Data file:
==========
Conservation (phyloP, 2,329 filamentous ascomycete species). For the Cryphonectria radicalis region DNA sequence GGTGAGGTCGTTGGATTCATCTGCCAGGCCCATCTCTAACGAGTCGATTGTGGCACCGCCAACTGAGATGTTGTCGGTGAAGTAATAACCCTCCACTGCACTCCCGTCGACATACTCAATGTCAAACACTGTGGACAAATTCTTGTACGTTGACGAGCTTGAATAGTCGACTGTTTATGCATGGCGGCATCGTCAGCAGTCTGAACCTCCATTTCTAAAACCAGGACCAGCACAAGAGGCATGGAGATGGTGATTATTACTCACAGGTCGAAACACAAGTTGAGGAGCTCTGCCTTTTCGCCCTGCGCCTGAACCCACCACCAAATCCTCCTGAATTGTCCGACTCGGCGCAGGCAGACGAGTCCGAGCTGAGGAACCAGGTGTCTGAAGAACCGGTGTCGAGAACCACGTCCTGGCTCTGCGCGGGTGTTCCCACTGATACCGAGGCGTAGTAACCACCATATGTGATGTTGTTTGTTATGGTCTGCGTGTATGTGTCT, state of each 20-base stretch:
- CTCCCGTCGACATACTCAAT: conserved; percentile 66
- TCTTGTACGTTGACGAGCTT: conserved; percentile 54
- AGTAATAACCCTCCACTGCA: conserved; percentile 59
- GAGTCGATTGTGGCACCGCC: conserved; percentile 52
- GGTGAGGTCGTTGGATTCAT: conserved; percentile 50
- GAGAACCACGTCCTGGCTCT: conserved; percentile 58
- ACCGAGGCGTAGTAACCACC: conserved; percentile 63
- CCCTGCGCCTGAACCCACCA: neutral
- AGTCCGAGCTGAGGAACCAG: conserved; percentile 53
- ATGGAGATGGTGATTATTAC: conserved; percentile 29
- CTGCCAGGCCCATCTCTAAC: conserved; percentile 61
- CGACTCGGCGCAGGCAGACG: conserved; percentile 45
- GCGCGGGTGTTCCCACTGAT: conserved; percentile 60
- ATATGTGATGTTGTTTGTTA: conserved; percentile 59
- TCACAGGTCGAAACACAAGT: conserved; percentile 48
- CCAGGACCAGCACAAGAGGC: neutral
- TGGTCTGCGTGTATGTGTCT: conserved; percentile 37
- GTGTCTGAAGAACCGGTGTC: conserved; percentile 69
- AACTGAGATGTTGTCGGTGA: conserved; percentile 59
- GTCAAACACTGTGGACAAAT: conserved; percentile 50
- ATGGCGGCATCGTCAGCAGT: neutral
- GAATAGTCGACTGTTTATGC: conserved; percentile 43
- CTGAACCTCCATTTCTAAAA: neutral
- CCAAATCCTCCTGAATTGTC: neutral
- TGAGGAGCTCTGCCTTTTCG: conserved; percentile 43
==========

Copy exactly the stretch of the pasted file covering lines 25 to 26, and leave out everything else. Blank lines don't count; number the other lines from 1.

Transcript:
- CCAAATCCTCCTGAATTGTC: neutral
- TGAGGAGCTCTGCCTTTTCG: conserved; percentile 43